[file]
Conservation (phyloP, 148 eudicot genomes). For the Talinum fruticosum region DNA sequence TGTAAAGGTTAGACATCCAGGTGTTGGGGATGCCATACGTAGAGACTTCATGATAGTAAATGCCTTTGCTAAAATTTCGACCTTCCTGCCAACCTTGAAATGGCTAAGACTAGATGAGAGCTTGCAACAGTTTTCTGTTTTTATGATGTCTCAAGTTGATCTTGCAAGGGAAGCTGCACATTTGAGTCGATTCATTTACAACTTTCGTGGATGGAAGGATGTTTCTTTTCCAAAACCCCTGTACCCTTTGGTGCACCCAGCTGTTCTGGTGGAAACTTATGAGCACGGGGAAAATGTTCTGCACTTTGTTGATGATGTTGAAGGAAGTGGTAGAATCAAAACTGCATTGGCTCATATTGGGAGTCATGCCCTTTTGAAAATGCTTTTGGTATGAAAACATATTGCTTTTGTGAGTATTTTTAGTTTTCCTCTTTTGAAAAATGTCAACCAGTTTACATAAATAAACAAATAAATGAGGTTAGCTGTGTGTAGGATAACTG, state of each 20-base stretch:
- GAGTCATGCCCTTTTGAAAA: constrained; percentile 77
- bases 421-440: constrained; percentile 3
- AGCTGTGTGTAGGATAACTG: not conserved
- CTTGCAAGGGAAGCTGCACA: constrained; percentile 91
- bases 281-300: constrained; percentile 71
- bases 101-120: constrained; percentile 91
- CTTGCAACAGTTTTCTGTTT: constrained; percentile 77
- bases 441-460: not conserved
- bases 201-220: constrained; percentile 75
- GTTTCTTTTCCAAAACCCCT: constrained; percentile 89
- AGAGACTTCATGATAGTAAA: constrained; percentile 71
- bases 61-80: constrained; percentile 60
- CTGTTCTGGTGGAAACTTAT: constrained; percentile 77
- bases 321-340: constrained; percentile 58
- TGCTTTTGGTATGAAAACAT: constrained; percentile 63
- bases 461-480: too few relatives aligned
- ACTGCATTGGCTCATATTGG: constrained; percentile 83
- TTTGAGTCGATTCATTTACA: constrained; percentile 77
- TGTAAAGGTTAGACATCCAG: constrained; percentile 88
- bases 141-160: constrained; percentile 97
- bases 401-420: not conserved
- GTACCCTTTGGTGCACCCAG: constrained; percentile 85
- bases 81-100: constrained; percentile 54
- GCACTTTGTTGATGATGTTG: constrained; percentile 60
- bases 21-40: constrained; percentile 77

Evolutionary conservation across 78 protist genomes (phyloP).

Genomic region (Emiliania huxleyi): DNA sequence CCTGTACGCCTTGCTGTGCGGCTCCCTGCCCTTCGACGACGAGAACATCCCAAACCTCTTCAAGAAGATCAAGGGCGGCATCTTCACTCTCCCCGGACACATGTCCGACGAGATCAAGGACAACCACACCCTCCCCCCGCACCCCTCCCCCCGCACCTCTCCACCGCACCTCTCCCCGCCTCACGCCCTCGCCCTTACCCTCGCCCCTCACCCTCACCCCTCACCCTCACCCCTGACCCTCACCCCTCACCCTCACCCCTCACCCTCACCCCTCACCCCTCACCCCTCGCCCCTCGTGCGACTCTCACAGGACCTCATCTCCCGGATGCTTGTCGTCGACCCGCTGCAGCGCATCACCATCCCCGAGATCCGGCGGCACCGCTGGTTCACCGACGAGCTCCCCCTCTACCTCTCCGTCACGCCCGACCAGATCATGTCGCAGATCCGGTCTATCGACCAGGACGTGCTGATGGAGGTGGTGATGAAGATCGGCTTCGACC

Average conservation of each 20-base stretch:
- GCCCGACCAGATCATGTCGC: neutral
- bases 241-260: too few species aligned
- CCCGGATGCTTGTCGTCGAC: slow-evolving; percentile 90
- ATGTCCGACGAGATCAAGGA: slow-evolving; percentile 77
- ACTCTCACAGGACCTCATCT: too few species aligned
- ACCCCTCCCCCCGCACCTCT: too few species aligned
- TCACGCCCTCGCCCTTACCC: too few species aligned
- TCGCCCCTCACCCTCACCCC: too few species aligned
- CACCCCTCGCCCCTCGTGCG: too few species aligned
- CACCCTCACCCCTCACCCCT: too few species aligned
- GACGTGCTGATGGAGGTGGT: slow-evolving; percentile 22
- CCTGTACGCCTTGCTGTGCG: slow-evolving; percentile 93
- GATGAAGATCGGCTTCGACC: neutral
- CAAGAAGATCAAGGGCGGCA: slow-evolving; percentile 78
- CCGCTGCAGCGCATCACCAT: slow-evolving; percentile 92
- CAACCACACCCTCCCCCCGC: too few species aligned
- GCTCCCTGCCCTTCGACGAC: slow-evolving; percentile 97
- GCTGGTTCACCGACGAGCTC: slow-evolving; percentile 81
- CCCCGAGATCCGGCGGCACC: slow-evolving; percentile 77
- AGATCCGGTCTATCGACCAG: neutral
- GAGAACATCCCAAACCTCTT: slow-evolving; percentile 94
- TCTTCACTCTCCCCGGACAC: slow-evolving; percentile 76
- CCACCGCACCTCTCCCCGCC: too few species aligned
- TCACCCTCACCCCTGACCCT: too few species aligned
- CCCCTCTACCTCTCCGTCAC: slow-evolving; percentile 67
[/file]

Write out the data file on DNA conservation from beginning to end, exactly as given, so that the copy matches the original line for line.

Conservation (phyloP, 148 eudicot genomes). For the Talinum fruticosum region DNA sequence TGTAAAGGTTAGACATCCAGGTGTTGGGGATGCCATACGTAGAGACTTCATGATAGTAAATGCCTTTGCTAAAATTTCGACCTTCCTGCCAACCTTGAAATGGCTAAGACTAGATGAGAGCTTGCAACAGTTTTCTGTTTTTATGATGTCTCAAGTTGATCTTGCAAGGGAAGCTGCACATTTGAGTCGATTCATTTACAACTTTCGTGGATGGAAGGATGTTTCTTTTCCAAAACCCCTGTACCCTTTGGTGCACCCAGCTGTTCTGGTGGAAACTTATGAGCACGGGGAAAATGTTCTGCACTTTGTTGATGATGTTGAAGGAAGTGGTAGAATCAAAACTGCATTGGCTCATATTGGGAGTCATGCCCTTTTGAAAATGCTTTTGGTATGAAAACATATTGCTTTTGTGAGTATTTTTAGTTTTCCTCTTTTGAAAAATGTCAACCAGTTTACATAAATAAACAAATAAATGAGGTTAGCTGTGTGTAGGATAACTG, state of each 20-base stretch:
- GAGTCATGCCCTTTTGAAAA: constrained; percentile 77
- bases 421-440: constrained; percentile 3
- AGCTGTGTGTAGGATAACTG: not conserved
- CTTGCAAGGGAAGCTGCACA: constrained; percentile 91
- bases 281-300: constrained; percentile 71
- bases 101-120: constrained; percentile 91
- CTTGCAACAGTTTTCTGTTT: constrained; percentile 77
- bases 441-460: not conserved
- bases 201-220: constrained; percentile 75
- GTTTCTTTTCCAAAACCCCT: constrained; percentile 89
- AGAGACTTCATGATAGTAAA: constrained; percentile 71
- bases 61-80: constrained; percentile 60
- CTGTTCTGGTGGAAACTTAT: constrained; percentile 77
- bases 321-340: constrained; percentile 58
- TGCTTTTGGTATGAAAACAT: constrained; percentile 63
- bases 461-480: too few relatives aligned
- ACTGCATTGGCTCATATTGG: constrained; percentile 83
- TTTGAGTCGATTCATTTACA: constrained; percentile 77
- TGTAAAGGTTAGACATCCAG: constrained; percentile 88
- bases 141-160: constrained; percentile 97
- bases 401-420: not conserved
- GTACCCTTTGGTGCACCCAG: constrained; percentile 85
- bases 81-100: constrained; percentile 54
- GCACTTTGTTGATGATGTTG: constrained; percentile 60
- bases 21-40: constrained; percentile 77

Evolutionary conservation across 78 protist genomes (phyloP).

Genomic region (Emiliania huxleyi): DNA sequence CCTGTACGCCTTGCTGTGCGGCTCCCTGCCCTTCGACGACGAGAACATCCCAAACCTCTTCAAGAAGATCAAGGGCGGCATCTTCACTCTCCCCGGACACATGTCCGACGAGATCAAGGACAACCACACCCTCCCCCCGCACCCCTCCCCCCGCACCTCTCCACCGCACCTCTCCCCGCCTCACGCCCTCGCCCTTACCCTCGCCCCTCACCCTCACCCCTCACCCTCACCCCTGACCCTCACCCCTCACCCTCACCCCTCACCCTCACCCCTCACCCCTCACCCCTCGCCCCTCGTGCGACTCTCACAGGACCTCATCTCCCGGATGCTTGTCGTCGACCCGCTGCAGCGCATCACCATCCCCGAGATCCGGCGGCACCGCTGGTTCACCGACGAGCTCCCCCTCTACCTCTCCGTCACGCCCGACCAGATCATGTCGCAGATCCGGTCTATCGACCAGGACGTGCTGATGGAGGTGGTGATGAAGATCGGCTTCGACC

Average conservation of each 20-base stretch:
- GCCCGACCAGATCATGTCGC: neutral
- bases 241-260: too few species aligned
- CCCGGATGCTTGTCGTCGAC: slow-evolving; percentile 90
- ATGTCCGACGAGATCAAGGA: slow-evolving; percentile 77
- ACTCTCACAGGACCTCATCT: too few species aligned
- ACCCCTCCCCCCGCACCTCT: too few species aligned
- TCACGCCCTCGCCCTTACCC: too few species aligned
- TCGCCCCTCACCCTCACCCC: too few species aligned
- CACCCCTCGCCCCTCGTGCG: too few species aligned
- CACCCTCACCCCTCACCCCT: too few species aligned
- GACGTGCTGATGGAGGTGGT: slow-evolving; percentile 22
- CCTGTACGCCTTGCTGTGCG: slow-evolving; percentile 93
- GATGAAGATCGGCTTCGACC: neutral
- CAAGAAGATCAAGGGCGGCA: slow-evolving; percentile 78
- CCGCTGCAGCGCATCACCAT: slow-evolving; percentile 92
- CAACCACACCCTCCCCCCGC: too few species aligned
- GCTCCCTGCCCTTCGACGAC: slow-evolving; percentile 97
- GCTGGTTCACCGACGAGCTC: slow-evolving; percentile 81
- CCCCGAGATCCGGCGGCACC: slow-evolving; percentile 77
- AGATCCGGTCTATCGACCAG: neutral
- GAGAACATCCCAAACCTCTT: slow-evolving; percentile 94
- TCTTCACTCTCCCCGGACAC: slow-evolving; percentile 76
- CCACCGCACCTCTCCCCGCC: too few species aligned
- TCACCCTCACCCCTGACCCT: too few species aligned
- CCCCTCTACCTCTCCGTCAC: slow-evolving; percentile 67